Bikernieki Memorial near Riga, Latvia

© RicardMN Photography

© RicardMN Photography

Bikernieki Memorial (Latvian: Bikernieku memorials) is a war memorial to The Holocaust victims of World War II in Bikernieki forest, near Riga, Latvia.

Bikernieki forest is Latvia’s biggest mass murder site during The Holocaust of World War II during years 1941–44. There are 55 marked mass burial sites in the forest. About 46,500 people were reported to have been killed there, including Latvian and Western European Jews, Soviet prisoners of war, and Nazis’ political adversaries. The exact number of victims is unknown. Although Soviet Nazi War Crime Research Committee declared over 46,000 murders, later excavations did not confirm this number. The number of victims is speculated to be closer to 30,000.

The first victims were a few thousand men arrested in July 1941 and brought from Riga Central Prison. In 1942 another 12,000 Jews were brought from Germany, Austria, and Czechoslovakia. In 1943 Riga Ghetto prisoners were brought here who were unable to work at Kaizerwald concentration camp, followed by those from the camp itself unable to work in 1944. In 1943 and onwards Nazis dug up graves and burned the bodies to hide the evidence. It is estimated that there are now around 20,000 victims buried in the forest.

Bikernieki forest is the biggest mass murder site during The Holocaust in Latvia with two memorial territories spanning over 80,000 square metres (860,000 sq ft) with 55 marked burial sites with around 20,000 victims still buried in total.

The memorial was initially planned and construction started in 1986, but was delayed after Latvia declared independence in 1991. The construction was revived in 2000 by German War Graves Commission with the help of local Latvian organisations and several German cities. It was financed mostly by German government and organisations, Austrian State Fund, and involved city donations. It was designed by Sergey Rizh and opened on November 30, 2001.

The architect of the memorial is Sergey Rizh, who worked for 15 years on the design of the memorial. There are two memorial territories – 6,550 and 79,630 square metres (70,500 and 857,100 sq ft) wide on both sides from the road. In addition to smaller forest pathways, there are two roads leading to the memorial’s central square – a historic road used to bring the victims and the main central road paved with concrete slabs and marked with a concrete arc exiting to Bikernieku Street.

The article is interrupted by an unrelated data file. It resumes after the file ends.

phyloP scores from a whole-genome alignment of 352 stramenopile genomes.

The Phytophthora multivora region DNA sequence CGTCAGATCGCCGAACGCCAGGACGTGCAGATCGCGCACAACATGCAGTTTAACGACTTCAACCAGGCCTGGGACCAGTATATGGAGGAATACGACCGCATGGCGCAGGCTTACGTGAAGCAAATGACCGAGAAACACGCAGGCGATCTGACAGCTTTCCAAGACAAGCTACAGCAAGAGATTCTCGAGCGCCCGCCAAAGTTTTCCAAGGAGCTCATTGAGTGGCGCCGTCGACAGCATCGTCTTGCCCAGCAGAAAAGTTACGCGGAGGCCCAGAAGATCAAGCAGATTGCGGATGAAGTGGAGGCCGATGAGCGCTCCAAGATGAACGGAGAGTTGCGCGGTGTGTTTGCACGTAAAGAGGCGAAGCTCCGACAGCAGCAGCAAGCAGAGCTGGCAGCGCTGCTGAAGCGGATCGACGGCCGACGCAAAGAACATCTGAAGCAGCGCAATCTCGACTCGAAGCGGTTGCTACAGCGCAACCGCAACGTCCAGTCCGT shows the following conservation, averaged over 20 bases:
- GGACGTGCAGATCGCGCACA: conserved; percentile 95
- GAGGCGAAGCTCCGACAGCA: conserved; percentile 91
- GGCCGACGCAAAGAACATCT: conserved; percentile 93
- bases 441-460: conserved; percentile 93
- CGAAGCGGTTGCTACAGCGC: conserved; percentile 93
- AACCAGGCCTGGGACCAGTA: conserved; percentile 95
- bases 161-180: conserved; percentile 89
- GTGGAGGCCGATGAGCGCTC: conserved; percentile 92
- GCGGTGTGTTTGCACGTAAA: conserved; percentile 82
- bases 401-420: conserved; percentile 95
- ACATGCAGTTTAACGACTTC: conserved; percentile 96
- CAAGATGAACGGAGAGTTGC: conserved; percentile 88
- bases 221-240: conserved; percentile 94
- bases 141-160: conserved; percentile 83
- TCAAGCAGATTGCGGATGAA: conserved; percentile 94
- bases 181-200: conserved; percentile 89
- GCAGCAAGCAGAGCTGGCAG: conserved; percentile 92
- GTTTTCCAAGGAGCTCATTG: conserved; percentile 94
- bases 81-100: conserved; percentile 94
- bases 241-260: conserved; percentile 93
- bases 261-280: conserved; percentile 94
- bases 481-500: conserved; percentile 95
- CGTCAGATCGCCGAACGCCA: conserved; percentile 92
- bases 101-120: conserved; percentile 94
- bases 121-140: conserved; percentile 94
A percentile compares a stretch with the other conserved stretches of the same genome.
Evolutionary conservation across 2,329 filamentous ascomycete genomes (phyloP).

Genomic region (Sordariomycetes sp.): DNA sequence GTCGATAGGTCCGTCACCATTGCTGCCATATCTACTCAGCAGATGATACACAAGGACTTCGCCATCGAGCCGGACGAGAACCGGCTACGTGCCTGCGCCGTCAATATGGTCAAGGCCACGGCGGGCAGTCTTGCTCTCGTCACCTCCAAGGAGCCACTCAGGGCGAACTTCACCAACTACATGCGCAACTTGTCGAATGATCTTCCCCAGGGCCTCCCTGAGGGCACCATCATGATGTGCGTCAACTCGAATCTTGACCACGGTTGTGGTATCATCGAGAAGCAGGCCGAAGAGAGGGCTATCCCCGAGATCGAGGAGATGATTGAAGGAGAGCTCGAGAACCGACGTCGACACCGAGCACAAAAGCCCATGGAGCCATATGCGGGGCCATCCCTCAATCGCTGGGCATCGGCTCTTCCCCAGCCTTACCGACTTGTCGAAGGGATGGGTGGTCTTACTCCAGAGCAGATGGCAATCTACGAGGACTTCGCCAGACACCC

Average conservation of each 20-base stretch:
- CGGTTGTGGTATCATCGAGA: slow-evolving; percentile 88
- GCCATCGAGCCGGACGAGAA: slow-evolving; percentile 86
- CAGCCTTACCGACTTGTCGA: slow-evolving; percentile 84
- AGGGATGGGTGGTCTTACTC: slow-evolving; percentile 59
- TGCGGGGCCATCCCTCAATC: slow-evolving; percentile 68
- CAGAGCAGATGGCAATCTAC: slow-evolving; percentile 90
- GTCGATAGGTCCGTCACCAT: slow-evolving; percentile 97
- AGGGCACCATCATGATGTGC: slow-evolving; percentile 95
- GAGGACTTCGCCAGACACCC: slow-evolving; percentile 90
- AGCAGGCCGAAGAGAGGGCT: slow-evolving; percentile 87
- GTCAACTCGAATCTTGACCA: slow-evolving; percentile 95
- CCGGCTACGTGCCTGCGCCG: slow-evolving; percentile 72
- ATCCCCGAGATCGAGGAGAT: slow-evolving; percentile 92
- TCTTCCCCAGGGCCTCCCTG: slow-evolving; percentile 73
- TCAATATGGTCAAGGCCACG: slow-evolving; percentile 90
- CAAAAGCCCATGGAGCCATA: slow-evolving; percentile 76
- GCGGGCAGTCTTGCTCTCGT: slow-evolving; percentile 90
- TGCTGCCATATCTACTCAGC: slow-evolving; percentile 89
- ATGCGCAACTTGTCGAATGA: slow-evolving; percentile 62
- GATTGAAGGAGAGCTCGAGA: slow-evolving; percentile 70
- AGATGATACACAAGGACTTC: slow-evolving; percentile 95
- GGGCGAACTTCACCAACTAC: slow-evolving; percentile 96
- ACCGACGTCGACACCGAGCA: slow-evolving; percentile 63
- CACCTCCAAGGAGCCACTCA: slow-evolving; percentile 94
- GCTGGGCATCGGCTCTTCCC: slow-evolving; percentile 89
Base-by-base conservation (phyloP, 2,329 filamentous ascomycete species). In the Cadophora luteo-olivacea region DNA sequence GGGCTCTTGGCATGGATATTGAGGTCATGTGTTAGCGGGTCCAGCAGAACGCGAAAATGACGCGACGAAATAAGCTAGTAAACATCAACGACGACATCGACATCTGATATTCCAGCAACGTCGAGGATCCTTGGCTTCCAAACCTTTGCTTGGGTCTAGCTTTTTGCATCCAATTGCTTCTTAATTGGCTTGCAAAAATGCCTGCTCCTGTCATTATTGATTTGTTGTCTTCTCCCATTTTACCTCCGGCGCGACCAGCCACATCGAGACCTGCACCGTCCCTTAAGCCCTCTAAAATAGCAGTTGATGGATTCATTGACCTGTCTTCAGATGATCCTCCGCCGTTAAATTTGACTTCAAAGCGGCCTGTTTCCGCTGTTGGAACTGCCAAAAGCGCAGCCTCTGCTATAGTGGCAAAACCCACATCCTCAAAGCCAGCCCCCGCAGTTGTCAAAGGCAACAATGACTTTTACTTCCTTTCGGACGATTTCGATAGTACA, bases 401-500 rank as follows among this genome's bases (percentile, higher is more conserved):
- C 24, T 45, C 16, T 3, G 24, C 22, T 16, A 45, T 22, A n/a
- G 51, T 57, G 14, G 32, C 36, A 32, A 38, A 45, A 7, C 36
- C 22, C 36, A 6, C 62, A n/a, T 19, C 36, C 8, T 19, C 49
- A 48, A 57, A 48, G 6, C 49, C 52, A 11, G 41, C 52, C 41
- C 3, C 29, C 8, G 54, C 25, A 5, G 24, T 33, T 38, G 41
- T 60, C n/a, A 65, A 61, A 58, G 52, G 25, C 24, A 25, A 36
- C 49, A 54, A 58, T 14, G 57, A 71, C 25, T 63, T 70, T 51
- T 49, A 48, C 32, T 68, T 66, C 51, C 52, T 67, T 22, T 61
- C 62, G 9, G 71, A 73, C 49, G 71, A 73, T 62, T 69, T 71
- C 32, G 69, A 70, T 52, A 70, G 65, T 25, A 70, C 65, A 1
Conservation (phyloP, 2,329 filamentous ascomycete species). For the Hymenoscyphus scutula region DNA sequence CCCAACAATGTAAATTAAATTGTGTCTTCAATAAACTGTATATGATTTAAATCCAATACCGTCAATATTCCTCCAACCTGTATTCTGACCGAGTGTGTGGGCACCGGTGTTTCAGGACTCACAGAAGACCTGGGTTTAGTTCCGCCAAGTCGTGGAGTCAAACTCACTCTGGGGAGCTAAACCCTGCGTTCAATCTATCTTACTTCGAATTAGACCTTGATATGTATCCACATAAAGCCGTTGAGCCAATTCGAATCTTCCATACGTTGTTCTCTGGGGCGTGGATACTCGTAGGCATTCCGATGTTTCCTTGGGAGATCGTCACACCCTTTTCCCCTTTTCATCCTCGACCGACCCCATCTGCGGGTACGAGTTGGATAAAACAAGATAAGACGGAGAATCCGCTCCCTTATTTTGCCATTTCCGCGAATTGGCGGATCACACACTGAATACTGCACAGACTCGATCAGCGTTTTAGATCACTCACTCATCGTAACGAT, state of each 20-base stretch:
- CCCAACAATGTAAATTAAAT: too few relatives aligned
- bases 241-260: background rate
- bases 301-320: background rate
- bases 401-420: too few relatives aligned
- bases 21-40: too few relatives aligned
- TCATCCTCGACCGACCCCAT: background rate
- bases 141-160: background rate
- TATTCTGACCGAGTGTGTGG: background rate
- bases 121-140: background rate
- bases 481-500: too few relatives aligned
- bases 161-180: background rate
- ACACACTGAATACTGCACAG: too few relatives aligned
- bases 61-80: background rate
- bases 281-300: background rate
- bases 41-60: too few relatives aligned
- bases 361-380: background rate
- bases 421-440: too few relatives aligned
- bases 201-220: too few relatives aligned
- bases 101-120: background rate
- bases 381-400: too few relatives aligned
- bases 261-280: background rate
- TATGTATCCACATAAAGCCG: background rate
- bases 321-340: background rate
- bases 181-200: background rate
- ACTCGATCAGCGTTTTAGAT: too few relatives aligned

The centre of assembly houses a black granite cube – a symbolic altar with engraving from Book of Job 16:18 “Earth, don’t cover my blood. Let my cry have no place to rest.” in Latvian, Russian, German, and Hebrew languages. The immediate area is surrounded by 4,000 granite stones arranged in a grid of forty-five 4-by-4-metre (13 ft × 13 ft) squares, and resembles a traditional Jewish cemetery. The unique rough-hewn 0.2-to-1.5-metre (0.66 to 4.92 ft) high granite stones of black, gray, and reddish colors come from Zhytomyr region in Ukraine. The stones are carved with European city names representing the home towns of the victims. The entrances to the memorial and other grave sites in the forest are marked with concrete pillars with symbols representing various groups of the fallen – Star of David representing Jews, Crown of Thorns representing war prisoners, and Christian cross representing civilians. Historians from the New Synagogue Berlin – Centrum Judaicum, educational establishment House of the Wannsee Conference, and historians from the member cities have documented the names of over 31,000 victims, published in Book of Remembrance: The German, Austrian and Czechoslovakian Jews deported to the Baltic States (2003).

Despite the nature of memorial, the surrounding hills are a popular summer hiking and winter sledding and skiing location. Although Germany supplies annual funding for memorial maintenance, it is insufficient to fund regular police patrols and surveillance. The memorial and gravestones have been vandalised several times, each time attracting media attention.
(From Wikipedia)

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